In the 2010 summit, President of the Republic of Korea, Lee Myung-Bak, was the first head of state to make the keynote speech at the summit. Other notable delegations include the Russian delegation, led by Deputy Prime Minister (and former defence minister) Sergei Ivanov, and the Chilean delegation, led by Minister of Defence Jaime Ravinet de la Fuente. Despite Japanese Prime Minister Yukio Hatoyama's resignation the day before the SLD, his successor, Prime Minister Naoto Kan, ensured that Minister of Defense Toshimi Kitazawa could attend and speak in a plenary session at the SLD. US Defence Secretary Robert Gates made his fourth SLD appearance and China's Lieutenant-General Ma Xiaotian, Deputy Chief of the General Staff led a strong delegation from China's People's Liberation Army.

In June 2011, there was a marked shift in the debate towards non-traditional security issues as well as on the South China Sea.[10][11] Malaysian Prime Minister Najib in his keynote address mentioned new multilaterism to deal with security challenges to the region includes people smuggling, drug trafficking, terrorism and nuclear proliferation.[12] China was represented at the summit for the first time at full ministerial level. Chinese Defence Minister General Liang Guanglie indicated China's peaceful rise in the region and willingness to work with neighbouring countries to resolve competing claims to disputed territorial claims in the South China Sea.[12][13][14]

The United States reiterated its commitment to the Asia Pacific region despite having budgetary constraints, wars and a waning domestic economy.[12][15] Outgoing US defence secretary Robert Gates said he will bet anyone $100 that in the next five years US influence will be strong if not stronger than today.[16] The United States has always been seen as the preeminent power in the Pacific Rim and now has to accommodate an emerging China to help maintain stability and security in the region.[17][18][19]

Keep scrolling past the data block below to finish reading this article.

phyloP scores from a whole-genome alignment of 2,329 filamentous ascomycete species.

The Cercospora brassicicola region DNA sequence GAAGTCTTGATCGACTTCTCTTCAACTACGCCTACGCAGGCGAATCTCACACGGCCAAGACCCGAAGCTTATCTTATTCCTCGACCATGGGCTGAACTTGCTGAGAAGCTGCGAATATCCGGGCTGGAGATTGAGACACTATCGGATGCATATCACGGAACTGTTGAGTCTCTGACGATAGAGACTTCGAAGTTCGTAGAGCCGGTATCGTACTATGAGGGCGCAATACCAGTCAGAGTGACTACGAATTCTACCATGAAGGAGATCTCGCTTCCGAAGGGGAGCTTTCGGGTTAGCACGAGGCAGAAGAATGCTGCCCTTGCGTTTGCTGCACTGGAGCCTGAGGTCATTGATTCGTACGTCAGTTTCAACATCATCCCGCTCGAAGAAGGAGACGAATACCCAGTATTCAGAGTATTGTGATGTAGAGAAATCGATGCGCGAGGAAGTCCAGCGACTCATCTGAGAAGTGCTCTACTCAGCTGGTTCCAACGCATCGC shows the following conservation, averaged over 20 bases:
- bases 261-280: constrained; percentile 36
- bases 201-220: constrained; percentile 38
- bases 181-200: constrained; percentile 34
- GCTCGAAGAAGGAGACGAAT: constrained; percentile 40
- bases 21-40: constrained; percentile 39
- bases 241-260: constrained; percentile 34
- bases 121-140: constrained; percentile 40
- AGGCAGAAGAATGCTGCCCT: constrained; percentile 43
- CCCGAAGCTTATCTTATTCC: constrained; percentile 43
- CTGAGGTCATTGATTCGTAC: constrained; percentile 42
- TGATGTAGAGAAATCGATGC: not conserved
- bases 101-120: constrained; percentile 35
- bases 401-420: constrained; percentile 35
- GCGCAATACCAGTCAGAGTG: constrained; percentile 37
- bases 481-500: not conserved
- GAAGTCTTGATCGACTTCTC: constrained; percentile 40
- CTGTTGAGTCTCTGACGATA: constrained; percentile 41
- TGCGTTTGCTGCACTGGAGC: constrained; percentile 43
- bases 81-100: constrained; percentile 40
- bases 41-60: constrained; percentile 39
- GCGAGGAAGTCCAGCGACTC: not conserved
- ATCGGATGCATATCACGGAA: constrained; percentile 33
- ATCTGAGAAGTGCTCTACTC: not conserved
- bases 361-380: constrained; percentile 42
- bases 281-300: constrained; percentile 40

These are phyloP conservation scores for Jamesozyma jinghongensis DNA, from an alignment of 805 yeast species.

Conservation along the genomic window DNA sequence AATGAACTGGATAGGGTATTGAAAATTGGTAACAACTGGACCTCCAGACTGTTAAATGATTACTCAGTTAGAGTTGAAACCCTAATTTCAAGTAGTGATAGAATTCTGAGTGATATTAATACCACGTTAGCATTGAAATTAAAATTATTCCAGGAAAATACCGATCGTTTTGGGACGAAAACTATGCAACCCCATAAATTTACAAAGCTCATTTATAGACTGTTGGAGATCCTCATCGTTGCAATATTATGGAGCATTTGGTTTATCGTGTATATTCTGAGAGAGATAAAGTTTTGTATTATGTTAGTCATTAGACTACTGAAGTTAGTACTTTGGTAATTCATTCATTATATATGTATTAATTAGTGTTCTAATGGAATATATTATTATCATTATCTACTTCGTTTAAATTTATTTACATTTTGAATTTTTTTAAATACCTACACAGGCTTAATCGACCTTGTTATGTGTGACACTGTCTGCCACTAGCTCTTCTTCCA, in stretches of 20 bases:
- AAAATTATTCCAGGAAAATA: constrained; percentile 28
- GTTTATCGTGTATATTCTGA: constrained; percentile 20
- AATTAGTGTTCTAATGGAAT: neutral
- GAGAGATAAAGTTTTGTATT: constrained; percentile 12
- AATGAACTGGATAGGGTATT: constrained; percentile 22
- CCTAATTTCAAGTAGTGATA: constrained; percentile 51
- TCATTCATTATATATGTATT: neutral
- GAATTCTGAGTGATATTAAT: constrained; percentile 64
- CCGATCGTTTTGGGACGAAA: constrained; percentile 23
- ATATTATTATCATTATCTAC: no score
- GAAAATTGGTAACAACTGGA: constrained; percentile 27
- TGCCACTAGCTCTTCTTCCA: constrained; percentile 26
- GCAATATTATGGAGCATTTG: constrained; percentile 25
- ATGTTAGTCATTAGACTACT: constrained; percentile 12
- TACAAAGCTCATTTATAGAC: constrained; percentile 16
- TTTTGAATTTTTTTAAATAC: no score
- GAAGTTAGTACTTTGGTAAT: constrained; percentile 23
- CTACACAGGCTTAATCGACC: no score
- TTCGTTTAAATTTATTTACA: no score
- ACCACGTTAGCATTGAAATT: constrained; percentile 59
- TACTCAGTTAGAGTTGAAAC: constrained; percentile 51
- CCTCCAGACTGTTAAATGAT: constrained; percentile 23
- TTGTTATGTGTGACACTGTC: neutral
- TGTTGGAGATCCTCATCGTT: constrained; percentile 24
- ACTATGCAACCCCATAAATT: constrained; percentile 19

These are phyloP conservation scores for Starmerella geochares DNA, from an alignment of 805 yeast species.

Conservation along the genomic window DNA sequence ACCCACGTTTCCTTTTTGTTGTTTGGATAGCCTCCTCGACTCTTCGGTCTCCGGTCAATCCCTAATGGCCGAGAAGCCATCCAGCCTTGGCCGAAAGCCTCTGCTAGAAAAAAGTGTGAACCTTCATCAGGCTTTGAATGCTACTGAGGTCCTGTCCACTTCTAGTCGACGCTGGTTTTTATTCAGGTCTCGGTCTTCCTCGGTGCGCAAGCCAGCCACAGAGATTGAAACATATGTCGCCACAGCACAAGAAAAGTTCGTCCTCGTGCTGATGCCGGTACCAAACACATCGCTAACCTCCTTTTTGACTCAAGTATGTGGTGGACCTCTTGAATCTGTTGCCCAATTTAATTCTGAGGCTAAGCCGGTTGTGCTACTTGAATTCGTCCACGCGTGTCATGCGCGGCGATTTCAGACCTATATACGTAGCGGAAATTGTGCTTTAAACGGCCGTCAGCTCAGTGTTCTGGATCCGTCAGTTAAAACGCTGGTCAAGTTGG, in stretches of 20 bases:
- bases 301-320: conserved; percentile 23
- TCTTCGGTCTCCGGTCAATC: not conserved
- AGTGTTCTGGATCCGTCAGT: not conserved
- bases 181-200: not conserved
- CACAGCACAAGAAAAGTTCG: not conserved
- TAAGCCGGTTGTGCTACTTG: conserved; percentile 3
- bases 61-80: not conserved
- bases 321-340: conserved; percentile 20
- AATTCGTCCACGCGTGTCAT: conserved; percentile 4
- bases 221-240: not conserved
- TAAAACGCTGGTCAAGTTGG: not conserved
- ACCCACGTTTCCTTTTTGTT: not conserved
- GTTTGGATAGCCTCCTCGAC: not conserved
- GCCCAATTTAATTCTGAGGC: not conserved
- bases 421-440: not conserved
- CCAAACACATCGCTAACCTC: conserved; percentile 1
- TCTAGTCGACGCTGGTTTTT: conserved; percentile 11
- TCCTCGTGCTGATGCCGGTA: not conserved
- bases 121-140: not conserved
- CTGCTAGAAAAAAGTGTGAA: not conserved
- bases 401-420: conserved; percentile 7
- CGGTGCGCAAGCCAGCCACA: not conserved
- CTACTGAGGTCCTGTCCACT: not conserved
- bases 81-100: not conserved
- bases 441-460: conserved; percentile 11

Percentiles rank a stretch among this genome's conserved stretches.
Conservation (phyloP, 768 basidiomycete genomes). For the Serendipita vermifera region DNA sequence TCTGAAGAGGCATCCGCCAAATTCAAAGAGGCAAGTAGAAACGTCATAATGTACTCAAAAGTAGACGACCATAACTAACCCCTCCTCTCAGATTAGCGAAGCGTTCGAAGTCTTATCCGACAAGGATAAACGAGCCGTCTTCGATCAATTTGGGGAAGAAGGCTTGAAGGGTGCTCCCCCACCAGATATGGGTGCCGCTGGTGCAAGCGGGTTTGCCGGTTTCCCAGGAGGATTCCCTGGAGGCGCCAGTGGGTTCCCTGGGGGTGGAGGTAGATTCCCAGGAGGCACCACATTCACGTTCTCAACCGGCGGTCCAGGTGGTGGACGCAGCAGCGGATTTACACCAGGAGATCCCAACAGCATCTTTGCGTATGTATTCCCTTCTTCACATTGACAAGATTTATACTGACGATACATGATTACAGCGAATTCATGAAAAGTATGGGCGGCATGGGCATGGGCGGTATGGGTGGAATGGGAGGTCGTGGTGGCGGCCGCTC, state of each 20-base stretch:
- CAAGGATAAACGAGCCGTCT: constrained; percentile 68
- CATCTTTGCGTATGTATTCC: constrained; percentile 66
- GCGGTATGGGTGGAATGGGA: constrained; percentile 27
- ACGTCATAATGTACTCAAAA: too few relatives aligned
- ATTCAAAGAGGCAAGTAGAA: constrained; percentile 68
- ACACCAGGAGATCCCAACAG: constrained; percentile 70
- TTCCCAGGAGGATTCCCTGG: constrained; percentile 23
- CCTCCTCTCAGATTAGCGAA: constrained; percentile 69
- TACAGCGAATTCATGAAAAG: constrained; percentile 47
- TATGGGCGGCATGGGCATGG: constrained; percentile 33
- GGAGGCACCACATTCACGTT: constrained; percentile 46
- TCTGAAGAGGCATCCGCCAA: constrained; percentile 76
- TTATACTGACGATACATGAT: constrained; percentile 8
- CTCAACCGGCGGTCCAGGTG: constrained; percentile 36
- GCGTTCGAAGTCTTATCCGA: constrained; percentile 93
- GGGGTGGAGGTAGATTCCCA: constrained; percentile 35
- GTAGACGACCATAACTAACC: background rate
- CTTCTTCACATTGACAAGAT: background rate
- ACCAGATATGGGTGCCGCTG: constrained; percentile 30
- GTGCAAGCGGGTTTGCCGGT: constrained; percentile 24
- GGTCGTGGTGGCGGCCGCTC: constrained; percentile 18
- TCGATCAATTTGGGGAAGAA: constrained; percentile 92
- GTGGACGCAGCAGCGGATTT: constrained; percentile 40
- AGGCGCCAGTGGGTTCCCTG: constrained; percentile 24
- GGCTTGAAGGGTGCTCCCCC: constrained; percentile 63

In 2017, the 16th SLD was held from 2–4 June 2017.[20]

 
Jim Mattis and Lee Hsien Loong discussing military relations between their two countries at the Shangri-La Dialogue in 2017

In 2018, the 17th SLD was held from 1–3 June 2018.[21]

The 18th SLD was held in June 2018 and has the most participants to date from nearly 50 countries and territories.[22] The dialogue was opened by Singapore Prime Minister, Lee Hsien Loong. Six plenary sessions were held and other special sessions on maritime security, defence, industrial development and defence co-operation[22]

2020sEdit

The 19th SLD, which was originally scheduled for 5–7 June 2020, was postponed to 2021 due to the COVID-19 pandemic in Singapore. It was further postponed to 2022 as the pandemic was still ongoing in Singapore.[23] The 19th SLD was held on 10-12 June 2022 after a two-year hiatus.[23][24][25] Japan's Prime Minister, Fumio Kishida, was the keynote speaker.[26] Representatives from 42 countries which included 37 ministerial-level delegates and more than 30 senior defence officials attended the summit.[25] Ukraine President Volodymyr Zelenskyy made a virtual address to the Summit on 11 June.[27]

FormatEdit

Plenary sessionsEdit